One the third day, I found my muse: Lobsterclaw (V5). Easily my favorite route at Hueco Tanks, this Hueco-filled line sat in a small cave area secluded from everything else around it. While climbing it, we met a great couple from Minnesota, Emily and Zach, who were on a three-month trip. We instantly connected, and spent the next few days climbing together. Zach and Niko are on the same level, as are Emily and I, so it created a perfect group dynamic.

Emily cranks out of the tricky cave section on Lobsterclaw (V5) at Hueco Tanks.

The boys led the next day, egging each other on during burly climbs and crushing incredible routes. Zach shared my sentiments about Hueco being a bit polished, which was slightly disappointing but to be expected at such a popular destination. Once we started hitting more obscure climbs, the rock quality was superb.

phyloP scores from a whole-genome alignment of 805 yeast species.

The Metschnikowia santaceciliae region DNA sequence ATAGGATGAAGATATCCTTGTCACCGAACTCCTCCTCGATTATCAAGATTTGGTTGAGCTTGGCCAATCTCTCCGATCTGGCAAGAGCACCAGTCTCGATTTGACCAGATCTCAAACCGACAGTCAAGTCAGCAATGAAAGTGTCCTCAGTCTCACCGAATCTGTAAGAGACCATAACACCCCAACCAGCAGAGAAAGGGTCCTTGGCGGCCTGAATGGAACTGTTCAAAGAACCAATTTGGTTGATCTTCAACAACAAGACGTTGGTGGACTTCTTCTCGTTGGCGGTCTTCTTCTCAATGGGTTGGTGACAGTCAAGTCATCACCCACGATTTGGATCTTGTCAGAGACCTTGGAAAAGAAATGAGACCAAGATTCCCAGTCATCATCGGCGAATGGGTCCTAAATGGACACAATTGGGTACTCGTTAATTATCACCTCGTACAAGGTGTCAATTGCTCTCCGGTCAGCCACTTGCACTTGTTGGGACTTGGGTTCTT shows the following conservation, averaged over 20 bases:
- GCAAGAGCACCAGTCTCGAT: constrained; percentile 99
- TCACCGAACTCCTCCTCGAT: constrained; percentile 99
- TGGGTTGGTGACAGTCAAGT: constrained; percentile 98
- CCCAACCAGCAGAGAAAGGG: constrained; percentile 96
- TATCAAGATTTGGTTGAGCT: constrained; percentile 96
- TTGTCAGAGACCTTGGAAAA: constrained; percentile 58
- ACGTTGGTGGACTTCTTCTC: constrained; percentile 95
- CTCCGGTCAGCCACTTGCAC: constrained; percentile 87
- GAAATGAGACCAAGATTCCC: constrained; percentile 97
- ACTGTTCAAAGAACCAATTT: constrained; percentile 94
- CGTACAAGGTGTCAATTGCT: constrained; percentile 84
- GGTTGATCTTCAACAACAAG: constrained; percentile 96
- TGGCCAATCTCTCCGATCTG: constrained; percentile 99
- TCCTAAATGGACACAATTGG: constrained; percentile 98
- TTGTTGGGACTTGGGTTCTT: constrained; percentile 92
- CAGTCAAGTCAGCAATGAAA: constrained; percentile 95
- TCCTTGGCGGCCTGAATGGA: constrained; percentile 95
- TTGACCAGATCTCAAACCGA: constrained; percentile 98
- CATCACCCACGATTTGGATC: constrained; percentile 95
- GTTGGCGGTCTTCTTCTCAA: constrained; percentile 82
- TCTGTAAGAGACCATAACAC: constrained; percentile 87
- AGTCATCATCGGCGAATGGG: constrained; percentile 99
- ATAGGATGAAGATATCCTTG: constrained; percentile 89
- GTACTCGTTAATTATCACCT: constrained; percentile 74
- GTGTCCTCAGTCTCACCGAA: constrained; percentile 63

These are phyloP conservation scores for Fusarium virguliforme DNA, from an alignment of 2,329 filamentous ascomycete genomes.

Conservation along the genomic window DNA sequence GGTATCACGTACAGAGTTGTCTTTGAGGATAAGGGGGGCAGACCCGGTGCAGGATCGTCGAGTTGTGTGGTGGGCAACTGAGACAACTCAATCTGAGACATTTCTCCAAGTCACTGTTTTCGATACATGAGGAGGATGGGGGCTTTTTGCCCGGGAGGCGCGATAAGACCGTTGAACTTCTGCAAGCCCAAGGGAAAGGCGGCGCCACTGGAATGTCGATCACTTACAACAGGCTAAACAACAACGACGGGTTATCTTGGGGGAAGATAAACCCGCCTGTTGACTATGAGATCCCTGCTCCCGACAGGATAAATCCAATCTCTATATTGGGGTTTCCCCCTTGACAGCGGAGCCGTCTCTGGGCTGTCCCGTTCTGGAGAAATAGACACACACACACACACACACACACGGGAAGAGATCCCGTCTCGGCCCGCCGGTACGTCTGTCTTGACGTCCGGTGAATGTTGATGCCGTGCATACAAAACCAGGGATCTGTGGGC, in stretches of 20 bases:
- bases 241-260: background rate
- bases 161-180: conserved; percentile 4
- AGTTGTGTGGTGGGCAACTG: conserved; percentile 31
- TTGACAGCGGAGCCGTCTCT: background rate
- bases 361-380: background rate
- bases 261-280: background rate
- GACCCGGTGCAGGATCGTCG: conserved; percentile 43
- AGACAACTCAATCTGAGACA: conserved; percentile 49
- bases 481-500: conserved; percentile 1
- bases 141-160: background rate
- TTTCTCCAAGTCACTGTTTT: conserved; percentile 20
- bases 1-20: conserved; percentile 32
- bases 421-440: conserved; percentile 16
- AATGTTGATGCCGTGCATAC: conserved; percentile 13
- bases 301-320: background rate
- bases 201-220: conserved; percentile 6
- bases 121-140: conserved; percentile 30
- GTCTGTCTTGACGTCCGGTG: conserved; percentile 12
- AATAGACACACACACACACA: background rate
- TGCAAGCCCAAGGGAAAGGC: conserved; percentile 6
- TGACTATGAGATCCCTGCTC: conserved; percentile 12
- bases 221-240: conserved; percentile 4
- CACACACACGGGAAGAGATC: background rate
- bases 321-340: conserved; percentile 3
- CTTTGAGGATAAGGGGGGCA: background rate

After days of projecting Lobsterclaw, I found myself on our final day at Hueco Tanks with less than an hour before we had to leave the park. Emily and I made a lot of progress on the crux, and I finally stuck the hardest move just as time ran out.
Niko falls into the sweet undercling move on Adjust Your Attitude (V8) at Hueco Tanks State Park. Niko working Adjust Your Attitude (V8) at Hueco Tanks State Park during the Simply Adventure trip.

It wasn’t a send, but I felt fairly satisfied having at least broken through the seemingly impossible crux – I honestly hadn’t believed I’d be able to stick the move.

Moving towards the crux move on Lobsterclaw (V5) at Hueco Tanks State Park.